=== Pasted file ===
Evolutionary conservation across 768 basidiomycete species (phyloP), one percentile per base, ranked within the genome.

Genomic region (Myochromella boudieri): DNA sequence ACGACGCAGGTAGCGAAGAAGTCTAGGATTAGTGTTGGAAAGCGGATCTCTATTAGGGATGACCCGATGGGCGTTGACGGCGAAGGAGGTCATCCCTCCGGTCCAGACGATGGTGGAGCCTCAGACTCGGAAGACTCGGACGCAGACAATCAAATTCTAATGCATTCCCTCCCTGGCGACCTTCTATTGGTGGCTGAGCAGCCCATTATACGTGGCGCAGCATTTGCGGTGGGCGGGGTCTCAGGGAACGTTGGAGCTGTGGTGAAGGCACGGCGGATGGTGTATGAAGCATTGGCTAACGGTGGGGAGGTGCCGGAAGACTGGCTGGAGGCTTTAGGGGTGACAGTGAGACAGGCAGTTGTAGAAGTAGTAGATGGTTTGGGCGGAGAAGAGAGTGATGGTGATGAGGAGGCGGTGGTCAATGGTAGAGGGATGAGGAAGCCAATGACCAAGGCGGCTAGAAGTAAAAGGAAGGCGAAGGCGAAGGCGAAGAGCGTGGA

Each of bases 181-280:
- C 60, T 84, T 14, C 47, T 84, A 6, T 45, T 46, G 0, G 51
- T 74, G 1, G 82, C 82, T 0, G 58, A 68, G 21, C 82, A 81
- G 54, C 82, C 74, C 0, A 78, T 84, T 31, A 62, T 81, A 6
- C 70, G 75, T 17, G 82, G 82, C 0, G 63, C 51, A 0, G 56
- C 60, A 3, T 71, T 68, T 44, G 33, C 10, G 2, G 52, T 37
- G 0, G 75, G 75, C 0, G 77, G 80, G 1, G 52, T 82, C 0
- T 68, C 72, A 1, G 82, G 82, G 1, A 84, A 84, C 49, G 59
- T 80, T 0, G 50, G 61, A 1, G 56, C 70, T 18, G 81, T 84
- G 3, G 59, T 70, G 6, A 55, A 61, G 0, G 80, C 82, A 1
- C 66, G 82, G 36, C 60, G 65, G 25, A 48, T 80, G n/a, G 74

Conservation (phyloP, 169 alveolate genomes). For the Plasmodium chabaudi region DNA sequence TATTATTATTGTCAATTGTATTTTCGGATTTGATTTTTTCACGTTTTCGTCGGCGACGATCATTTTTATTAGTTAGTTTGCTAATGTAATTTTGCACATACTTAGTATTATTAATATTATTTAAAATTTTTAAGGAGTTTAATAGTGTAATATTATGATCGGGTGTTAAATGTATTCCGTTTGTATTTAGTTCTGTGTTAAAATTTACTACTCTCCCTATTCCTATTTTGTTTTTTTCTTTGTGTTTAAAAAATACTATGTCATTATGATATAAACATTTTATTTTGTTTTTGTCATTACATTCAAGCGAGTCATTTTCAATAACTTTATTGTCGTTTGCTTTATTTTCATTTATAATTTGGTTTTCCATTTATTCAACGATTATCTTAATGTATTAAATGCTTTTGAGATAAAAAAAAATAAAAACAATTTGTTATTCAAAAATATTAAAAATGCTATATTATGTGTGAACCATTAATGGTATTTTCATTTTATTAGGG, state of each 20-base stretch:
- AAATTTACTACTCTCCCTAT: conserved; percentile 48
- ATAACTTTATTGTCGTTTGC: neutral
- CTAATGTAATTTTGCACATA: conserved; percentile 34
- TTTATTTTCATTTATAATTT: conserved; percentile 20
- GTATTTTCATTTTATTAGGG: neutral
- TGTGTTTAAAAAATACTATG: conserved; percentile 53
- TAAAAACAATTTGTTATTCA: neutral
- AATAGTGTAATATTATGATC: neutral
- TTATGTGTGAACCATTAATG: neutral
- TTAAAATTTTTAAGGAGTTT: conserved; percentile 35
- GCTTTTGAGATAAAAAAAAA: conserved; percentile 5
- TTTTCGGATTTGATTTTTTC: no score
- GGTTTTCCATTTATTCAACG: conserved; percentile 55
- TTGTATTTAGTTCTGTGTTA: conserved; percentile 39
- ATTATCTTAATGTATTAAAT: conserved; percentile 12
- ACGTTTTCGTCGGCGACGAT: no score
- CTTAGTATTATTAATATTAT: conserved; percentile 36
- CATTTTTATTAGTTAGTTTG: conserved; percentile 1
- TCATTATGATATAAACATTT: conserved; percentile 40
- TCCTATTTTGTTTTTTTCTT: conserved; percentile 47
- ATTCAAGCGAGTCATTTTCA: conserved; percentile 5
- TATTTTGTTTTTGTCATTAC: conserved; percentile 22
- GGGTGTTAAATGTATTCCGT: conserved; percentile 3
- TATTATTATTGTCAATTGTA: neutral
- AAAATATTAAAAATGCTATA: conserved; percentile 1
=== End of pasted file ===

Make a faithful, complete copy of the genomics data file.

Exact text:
Evolutionary conservation across 768 basidiomycete species (phyloP), one percentile per base, ranked within the genome.

Genomic region (Myochromella boudieri): DNA sequence ACGACGCAGGTAGCGAAGAAGTCTAGGATTAGTGTTGGAAAGCGGATCTCTATTAGGGATGACCCGATGGGCGTTGACGGCGAAGGAGGTCATCCCTCCGGTCCAGACGATGGTGGAGCCTCAGACTCGGAAGACTCGGACGCAGACAATCAAATTCTAATGCATTCCCTCCCTGGCGACCTTCTATTGGTGGCTGAGCAGCCCATTATACGTGGCGCAGCATTTGCGGTGGGCGGGGTCTCAGGGAACGTTGGAGCTGTGGTGAAGGCACGGCGGATGGTGTATGAAGCATTGGCTAACGGTGGGGAGGTGCCGGAAGACTGGCTGGAGGCTTTAGGGGTGACAGTGAGACAGGCAGTTGTAGAAGTAGTAGATGGTTTGGGCGGAGAAGAGAGTGATGGTGATGAGGAGGCGGTGGTCAATGGTAGAGGGATGAGGAAGCCAATGACCAAGGCGGCTAGAAGTAAAAGGAAGGCGAAGGCGAAGGCGAAGAGCGTGGA

Each of bases 181-280:
- C 60, T 84, T 14, C 47, T 84, A 6, T 45, T 46, G 0, G 51
- T 74, G 1, G 82, C 82, T 0, G 58, A 68, G 21, C 82, A 81
- G 54, C 82, C 74, C 0, A 78, T 84, T 31, A 62, T 81, A 6
- C 70, G 75, T 17, G 82, G 82, C 0, G 63, C 51, A 0, G 56
- C 60, A 3, T 71, T 68, T 44, G 33, C 10, G 2, G 52, T 37
- G 0, G 75, G 75, C 0, G 77, G 80, G 1, G 52, T 82, C 0
- T 68, C 72, A 1, G 82, G 82, G 1, A 84, A 84, C 49, G 59
- T 80, T 0, G 50, G 61, A 1, G 56, C 70, T 18, G 81, T 84
- G 3, G 59, T 70, G 6, A 55, A 61, G 0, G 80, C 82, A 1
- C 66, G 82, G 36, C 60, G 65, G 25, A 48, T 80, G n/a, G 74

Conservation (phyloP, 169 alveolate genomes). For the Plasmodium chabaudi region DNA sequence TATTATTATTGTCAATTGTATTTTCGGATTTGATTTTTTCACGTTTTCGTCGGCGACGATCATTTTTATTAGTTAGTTTGCTAATGTAATTTTGCACATACTTAGTATTATTAATATTATTTAAAATTTTTAAGGAGTTTAATAGTGTAATATTATGATCGGGTGTTAAATGTATTCCGTTTGTATTTAGTTCTGTGTTAAAATTTACTACTCTCCCTATTCCTATTTTGTTTTTTTCTTTGTGTTTAAAAAATACTATGTCATTATGATATAAACATTTTATTTTGTTTTTGTCATTACATTCAAGCGAGTCATTTTCAATAACTTTATTGTCGTTTGCTTTATTTTCATTTATAATTTGGTTTTCCATTTATTCAACGATTATCTTAATGTATTAAATGCTTTTGAGATAAAAAAAAATAAAAACAATTTGTTATTCAAAAATATTAAAAATGCTATATTATGTGTGAACCATTAATGGTATTTTCATTTTATTAGGG, state of each 20-base stretch:
- AAATTTACTACTCTCCCTAT: conserved; percentile 48
- ATAACTTTATTGTCGTTTGC: neutral
- CTAATGTAATTTTGCACATA: conserved; percentile 34
- TTTATTTTCATTTATAATTT: conserved; percentile 20
- GTATTTTCATTTTATTAGGG: neutral
- TGTGTTTAAAAAATACTATG: conserved; percentile 53
- TAAAAACAATTTGTTATTCA: neutral
- AATAGTGTAATATTATGATC: neutral
- TTATGTGTGAACCATTAATG: neutral
- TTAAAATTTTTAAGGAGTTT: conserved; percentile 35
- GCTTTTGAGATAAAAAAAAA: conserved; percentile 5
- TTTTCGGATTTGATTTTTTC: no score
- GGTTTTCCATTTATTCAACG: conserved; percentile 55
- TTGTATTTAGTTCTGTGTTA: conserved; percentile 39
- ATTATCTTAATGTATTAAAT: conserved; percentile 12
- ACGTTTTCGTCGGCGACGAT: no score
- CTTAGTATTATTAATATTAT: conserved; percentile 36
- CATTTTTATTAGTTAGTTTG: conserved; percentile 1
- TCATTATGATATAAACATTT: conserved; percentile 40
- TCCTATTTTGTTTTTTTCTT: conserved; percentile 47
- ATTCAAGCGAGTCATTTTCA: conserved; percentile 5
- TATTTTGTTTTTGTCATTAC: conserved; percentile 22
- GGGTGTTAAATGTATTCCGT: conserved; percentile 3
- TATTATTATTGTCAATTGTA: neutral
- AAAATATTAAAAATGCTATA: conserved; percentile 1